going to be darn sure that it's going to be important to you-so important
that I've launched a really big, cool new theater project we're doing in
New York and L.A. tight now.
I've, got a group of actors in both cities, and for the
last eight months they've been aggressively volunteering, being of
service, and we've been documenting how that has changed their lives.
I consider actors to be at times the most selfish people
that I know. We're extraordinarily self-centered. I wanted to put [these
actors] in a position of having to get outside of themselves. There's
always this component of selfｭishness and self-centeredness that goes
along with being philanthropic, of being useful. That's an interesting
idea to explore. Can we ever truly be of service without having ourselves
be in the way? Is that OK? I don't know. But we're looking at it.
interesting that you bring that up, because there is a perception that
some gay men are particularly self-involved, so much so that they don't
really care about doing any kind of service. Do you think that's a
[Leans into microphone]
It's my perception-
And I'm sure that this will get me in trouble, but
understand that I make this statement as a member of the gay community, as
a gay man who is very proud of who I am. But I believe that this community
is very young. I believe that this community in many asｭpects is very
immature. We're a little bit like teenagers. I mean that in the communal
sense: What do we want to be when we grow up? You slap on these big issues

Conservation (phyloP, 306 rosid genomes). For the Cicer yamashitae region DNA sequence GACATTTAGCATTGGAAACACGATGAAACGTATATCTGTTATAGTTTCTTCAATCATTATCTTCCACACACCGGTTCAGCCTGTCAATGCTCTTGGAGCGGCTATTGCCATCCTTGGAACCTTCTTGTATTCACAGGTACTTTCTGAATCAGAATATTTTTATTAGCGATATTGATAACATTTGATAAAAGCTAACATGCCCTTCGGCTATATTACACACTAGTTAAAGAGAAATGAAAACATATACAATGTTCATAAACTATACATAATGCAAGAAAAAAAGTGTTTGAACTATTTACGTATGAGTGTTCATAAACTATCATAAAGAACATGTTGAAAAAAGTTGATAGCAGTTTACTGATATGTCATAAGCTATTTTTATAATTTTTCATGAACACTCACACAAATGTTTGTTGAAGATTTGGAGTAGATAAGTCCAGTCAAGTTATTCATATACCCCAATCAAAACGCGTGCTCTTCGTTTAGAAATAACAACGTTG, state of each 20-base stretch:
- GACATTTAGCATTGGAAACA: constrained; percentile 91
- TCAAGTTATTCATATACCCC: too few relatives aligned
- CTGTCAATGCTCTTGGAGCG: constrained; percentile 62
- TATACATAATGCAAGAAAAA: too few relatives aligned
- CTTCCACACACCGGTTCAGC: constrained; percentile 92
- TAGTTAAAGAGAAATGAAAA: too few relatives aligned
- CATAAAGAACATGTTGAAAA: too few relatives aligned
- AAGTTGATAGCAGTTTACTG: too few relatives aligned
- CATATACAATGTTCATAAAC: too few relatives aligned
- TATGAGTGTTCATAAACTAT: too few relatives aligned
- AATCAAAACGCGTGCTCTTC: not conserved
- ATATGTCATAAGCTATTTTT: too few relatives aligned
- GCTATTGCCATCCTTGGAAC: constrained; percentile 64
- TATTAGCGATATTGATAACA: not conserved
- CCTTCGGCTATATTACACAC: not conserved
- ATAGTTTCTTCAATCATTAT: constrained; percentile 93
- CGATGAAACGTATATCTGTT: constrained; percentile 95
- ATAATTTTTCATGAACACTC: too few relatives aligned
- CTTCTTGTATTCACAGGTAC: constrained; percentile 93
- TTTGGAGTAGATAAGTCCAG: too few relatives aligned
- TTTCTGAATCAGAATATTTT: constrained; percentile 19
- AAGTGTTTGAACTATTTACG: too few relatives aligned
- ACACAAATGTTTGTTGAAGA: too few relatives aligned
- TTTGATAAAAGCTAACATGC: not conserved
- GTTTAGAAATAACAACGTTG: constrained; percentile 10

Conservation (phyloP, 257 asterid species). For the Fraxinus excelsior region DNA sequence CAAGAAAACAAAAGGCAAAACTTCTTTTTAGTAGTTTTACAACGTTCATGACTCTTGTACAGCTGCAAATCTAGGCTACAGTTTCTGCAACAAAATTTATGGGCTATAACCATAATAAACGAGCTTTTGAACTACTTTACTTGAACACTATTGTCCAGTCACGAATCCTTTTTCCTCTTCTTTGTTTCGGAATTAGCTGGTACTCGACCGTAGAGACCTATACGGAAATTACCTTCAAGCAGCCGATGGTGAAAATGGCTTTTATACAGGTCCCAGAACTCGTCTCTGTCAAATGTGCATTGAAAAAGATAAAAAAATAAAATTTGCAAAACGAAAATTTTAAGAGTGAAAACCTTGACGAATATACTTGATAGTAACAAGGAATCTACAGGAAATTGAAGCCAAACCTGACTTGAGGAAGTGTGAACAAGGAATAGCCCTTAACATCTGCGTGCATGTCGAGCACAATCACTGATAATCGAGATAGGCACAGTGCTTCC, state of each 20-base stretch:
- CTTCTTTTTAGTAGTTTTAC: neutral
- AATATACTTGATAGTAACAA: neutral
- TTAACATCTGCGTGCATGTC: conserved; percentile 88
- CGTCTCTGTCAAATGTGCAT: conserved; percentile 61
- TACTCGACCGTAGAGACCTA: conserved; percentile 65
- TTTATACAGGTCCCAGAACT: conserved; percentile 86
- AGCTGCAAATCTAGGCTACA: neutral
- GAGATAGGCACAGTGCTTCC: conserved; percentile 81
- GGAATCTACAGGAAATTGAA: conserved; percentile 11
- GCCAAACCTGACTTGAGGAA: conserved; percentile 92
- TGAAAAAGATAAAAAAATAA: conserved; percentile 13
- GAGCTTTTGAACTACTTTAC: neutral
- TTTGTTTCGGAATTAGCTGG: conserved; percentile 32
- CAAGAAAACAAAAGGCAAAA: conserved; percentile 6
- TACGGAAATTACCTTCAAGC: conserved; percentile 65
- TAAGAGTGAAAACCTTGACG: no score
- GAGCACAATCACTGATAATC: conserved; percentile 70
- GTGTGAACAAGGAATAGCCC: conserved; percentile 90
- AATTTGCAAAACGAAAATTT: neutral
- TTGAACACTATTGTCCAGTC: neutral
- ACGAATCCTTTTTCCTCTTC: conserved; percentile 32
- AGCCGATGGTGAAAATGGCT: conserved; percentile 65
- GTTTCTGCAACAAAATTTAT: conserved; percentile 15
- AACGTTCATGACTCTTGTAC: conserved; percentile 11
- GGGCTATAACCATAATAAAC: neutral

that have been handed us like AIDS and marriage, and I think there's a
segment of the community that says, "But we're teenagers. We just want to
have a good time!"
it a deserved reputation? I know this: I'm blown away by
some of the examples in the gay community in terms of spiritual development and the leaps forward that we're taking, helping society as a
whole to develop. At times we're messy and we run around and we do immature things. And we hurt each other too. But I don't think the answer
is to deny it and pretend that we're anything except who we are. The
answer is, take a good look at who we are, be grateful for it all and
accepting of it all, and continue to help each other the best that we can.
What do you consider a good day when you're working for
When you connect with a kid. It's hard to explain. It may
not be like something great happens to the kid or that he ends up all of a
sudden getting accepted to Stanford. It's not a postcard like that. It's